giovedì 15 giugno 2017

11/2017 Parish Feast

Last Sunday, the 11th of June, we had our annual Parish feast in occasion of the Holy Trinity. It was simple and it was good.

The auxiliary bishop of our Archdiocese presided Mass which was celebrated under a big tend and in front of hundreds of parishioners.

In our parish we have more than 16 tribes and people from at least 4 different nations and the bishop mastered three languages trying not to exclude anyone. He spoke of the gift of languages by the Holy Spirit and I do wonder where I was when this gift was given... after two years here in Juba I am still struggling with the main local language, Bari, and the spoken common one which is a sort of Arabic.

After Mass we had an afternoon programme with traditional songs and dances. The most touching moment had been the dance and song by our Nuer people. Unfortunately, due to the actual political situation in South Sudan, they are obliged to live in an IDP (Internal Displaced People) camp under the protection of the United Nation. The camp is within the territory of our Parish and I thank the Lord to be their servant priest. I go to the camp as often as I can and EVERY TIME I receive a heartwarming welcoming. I obviously invited them to the Parish for the feast and MANY and I mean MANY of them turned up (they had to walk for 7km to reach the parish). They offered us a couple of song and dances and while I was looking and listening to "my" youth I almost had tears in my eyes and goos-bumps all over. When we see Bari, Nuer, Zande, Lotuho, Acholi and Italians :-) singing and dancing together then hope rise again in our heart and we know that, some day, sooner or later, peace will come.

Enjoy the pictures

martedì 4 aprile 2017

9-2017 Some days are special days

One of the things I have learned here in Africa is community life at its most. Not that I did not know it, I have been a scout most of my life, I studied in a military college, lived on campus at the uni and shared houses with students of different nationalities and culture. Yet, here there's something more. Mainly all over Africa there is this philosophy call Ubuntu which can be to shortly summarized by the phrase “I am because you are”. The life of the individual depends on the whole community; this is a big distinction from our western individualism shaped by a totally different anthropology where the individual is at the centre of his/her own rights. Here “your” life depends on others.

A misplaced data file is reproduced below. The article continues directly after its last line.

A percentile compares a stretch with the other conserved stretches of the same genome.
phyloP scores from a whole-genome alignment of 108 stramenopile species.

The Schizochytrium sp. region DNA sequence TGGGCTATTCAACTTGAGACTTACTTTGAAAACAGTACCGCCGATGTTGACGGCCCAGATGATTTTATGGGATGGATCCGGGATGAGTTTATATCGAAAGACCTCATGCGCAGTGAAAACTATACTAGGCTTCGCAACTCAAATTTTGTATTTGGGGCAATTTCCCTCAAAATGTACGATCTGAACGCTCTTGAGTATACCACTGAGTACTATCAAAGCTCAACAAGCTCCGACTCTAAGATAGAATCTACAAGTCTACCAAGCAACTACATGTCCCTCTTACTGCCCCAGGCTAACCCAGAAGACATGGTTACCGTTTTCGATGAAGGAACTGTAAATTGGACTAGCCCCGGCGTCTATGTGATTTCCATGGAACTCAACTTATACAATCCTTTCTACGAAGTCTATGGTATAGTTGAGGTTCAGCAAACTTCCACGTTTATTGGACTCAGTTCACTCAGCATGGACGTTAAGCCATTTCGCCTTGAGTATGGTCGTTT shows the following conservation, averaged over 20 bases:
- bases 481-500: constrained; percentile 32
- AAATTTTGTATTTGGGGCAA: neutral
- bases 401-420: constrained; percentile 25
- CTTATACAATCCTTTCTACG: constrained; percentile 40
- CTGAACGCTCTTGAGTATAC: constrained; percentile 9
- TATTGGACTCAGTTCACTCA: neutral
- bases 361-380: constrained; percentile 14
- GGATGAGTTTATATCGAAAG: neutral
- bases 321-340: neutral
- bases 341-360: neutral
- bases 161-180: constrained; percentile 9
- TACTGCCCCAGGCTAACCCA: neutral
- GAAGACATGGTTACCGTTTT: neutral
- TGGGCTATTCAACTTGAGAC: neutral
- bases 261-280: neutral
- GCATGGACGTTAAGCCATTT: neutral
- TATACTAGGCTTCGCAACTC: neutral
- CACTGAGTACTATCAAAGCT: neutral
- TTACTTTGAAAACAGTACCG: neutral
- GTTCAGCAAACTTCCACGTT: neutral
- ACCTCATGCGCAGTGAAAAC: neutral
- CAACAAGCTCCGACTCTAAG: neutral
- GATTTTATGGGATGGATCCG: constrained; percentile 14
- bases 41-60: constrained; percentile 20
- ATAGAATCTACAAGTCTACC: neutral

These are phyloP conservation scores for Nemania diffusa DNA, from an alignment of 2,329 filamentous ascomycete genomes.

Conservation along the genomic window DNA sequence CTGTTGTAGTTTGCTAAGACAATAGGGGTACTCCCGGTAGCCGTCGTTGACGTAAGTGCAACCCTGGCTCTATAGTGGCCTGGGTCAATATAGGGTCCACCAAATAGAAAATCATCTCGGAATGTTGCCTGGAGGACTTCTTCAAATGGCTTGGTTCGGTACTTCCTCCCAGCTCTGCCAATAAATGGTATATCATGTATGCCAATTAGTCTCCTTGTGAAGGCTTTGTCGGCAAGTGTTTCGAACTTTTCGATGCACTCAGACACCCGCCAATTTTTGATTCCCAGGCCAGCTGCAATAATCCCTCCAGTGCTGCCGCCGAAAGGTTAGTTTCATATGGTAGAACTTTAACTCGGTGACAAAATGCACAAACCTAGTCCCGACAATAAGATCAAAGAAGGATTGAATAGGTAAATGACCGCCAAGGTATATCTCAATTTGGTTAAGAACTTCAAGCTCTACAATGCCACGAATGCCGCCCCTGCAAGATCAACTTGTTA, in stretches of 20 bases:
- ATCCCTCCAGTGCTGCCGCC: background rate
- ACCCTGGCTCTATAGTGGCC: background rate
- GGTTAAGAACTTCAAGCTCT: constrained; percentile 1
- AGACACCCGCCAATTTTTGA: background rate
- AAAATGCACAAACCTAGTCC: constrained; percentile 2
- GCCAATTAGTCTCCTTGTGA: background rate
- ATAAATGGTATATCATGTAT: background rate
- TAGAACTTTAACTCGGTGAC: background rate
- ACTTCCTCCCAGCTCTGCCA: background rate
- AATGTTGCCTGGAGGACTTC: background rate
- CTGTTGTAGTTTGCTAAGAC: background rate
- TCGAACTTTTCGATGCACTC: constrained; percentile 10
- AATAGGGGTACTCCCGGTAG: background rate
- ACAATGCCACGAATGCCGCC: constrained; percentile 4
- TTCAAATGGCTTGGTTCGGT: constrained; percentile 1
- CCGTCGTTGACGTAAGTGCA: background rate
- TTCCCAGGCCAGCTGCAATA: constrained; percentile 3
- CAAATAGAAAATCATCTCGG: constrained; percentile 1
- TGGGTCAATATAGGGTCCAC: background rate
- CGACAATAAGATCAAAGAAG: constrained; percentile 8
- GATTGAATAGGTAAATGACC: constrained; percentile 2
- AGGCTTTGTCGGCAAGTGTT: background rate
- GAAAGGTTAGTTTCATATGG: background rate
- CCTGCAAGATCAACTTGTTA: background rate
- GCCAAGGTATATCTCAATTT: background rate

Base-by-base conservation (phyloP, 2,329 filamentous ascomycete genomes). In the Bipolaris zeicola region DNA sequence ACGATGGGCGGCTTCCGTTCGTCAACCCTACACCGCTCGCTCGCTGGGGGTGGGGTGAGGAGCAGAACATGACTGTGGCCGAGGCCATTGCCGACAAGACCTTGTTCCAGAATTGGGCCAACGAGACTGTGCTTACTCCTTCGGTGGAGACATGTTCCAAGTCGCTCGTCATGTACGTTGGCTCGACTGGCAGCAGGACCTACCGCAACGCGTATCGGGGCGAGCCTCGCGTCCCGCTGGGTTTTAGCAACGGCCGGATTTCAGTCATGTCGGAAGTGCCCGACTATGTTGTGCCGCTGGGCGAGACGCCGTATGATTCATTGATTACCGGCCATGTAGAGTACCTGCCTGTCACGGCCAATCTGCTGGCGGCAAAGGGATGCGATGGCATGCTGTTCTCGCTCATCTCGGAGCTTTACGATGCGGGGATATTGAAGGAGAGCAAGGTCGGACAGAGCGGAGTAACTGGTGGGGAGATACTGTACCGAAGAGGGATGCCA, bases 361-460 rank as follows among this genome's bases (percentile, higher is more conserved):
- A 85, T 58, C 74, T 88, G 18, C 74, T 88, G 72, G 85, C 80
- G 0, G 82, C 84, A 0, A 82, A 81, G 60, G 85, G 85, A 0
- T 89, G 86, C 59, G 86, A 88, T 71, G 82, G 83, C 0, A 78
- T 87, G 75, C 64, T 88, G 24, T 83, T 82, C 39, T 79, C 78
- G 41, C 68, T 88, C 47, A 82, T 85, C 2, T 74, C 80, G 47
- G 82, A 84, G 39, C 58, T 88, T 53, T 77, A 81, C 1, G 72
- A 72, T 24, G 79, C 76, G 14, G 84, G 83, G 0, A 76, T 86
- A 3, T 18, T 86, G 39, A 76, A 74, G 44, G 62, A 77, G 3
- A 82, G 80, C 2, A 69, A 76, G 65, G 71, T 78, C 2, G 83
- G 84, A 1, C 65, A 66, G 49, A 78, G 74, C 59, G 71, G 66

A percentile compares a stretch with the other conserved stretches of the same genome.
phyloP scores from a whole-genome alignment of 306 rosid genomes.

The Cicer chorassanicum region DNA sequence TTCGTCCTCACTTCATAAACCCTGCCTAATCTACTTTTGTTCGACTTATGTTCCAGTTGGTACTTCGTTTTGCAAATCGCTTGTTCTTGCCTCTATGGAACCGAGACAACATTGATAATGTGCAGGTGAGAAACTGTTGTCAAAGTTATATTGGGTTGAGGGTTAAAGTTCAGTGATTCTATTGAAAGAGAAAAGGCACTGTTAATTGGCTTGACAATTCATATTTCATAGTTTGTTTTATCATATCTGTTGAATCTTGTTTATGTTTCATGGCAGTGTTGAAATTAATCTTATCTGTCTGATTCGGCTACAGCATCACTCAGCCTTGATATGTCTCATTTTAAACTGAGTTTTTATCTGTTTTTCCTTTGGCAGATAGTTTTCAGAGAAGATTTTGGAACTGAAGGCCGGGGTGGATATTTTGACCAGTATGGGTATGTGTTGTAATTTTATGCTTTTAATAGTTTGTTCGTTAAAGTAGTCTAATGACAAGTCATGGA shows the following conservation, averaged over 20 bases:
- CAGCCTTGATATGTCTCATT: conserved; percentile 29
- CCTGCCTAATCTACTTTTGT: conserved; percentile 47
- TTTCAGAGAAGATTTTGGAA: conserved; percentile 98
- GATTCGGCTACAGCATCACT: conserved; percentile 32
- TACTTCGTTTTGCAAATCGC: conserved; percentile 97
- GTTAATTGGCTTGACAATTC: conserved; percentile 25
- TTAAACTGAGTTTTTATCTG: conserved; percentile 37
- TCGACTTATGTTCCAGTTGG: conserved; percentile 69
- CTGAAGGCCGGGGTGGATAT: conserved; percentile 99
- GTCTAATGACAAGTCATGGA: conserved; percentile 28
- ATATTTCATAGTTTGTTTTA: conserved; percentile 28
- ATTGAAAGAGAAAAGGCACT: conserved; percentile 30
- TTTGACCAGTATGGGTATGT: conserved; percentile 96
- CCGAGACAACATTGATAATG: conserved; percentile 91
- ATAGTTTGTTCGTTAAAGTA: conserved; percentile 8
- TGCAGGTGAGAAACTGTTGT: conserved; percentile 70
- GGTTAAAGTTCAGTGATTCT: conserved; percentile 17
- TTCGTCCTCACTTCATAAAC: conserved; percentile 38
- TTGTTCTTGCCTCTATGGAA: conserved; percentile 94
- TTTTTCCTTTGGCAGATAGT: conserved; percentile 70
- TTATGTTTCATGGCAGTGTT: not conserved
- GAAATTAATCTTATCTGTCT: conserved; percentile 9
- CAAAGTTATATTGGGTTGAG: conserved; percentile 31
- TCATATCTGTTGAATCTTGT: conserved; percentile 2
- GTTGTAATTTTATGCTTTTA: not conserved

This is to introduce last Saturday parish activity. We finished our new kitchen and after having called everyone on the previous Sunday after Mass, many people “heard the call” and on the 1st of April turned up. We worked and we ate and had laughed and I learned how to make a small building with soil and water. It’s been an extremely pleasant day for me, while for them it their life. What is wrong with our western world? Maybe nothing, maybe we are simply different, but I believe I bit of Ubuntu would be nice all over the world, maybe it should connect the whole world.

venerdì 24 marzo 2017


We have a new arrival in the house, actually two, a rooster and a hen... and they are a nightmare, not for me but for our watchdog who clearly does not like them, at least alive and freely wandering in the garden. The first night the hen slept on the roof of the house and the morning after flew away - DO NOT TELL ME HENS CANNOT FLY, THEY DO, HERE. The second day she decided to give us a nice egg and the dog ate it...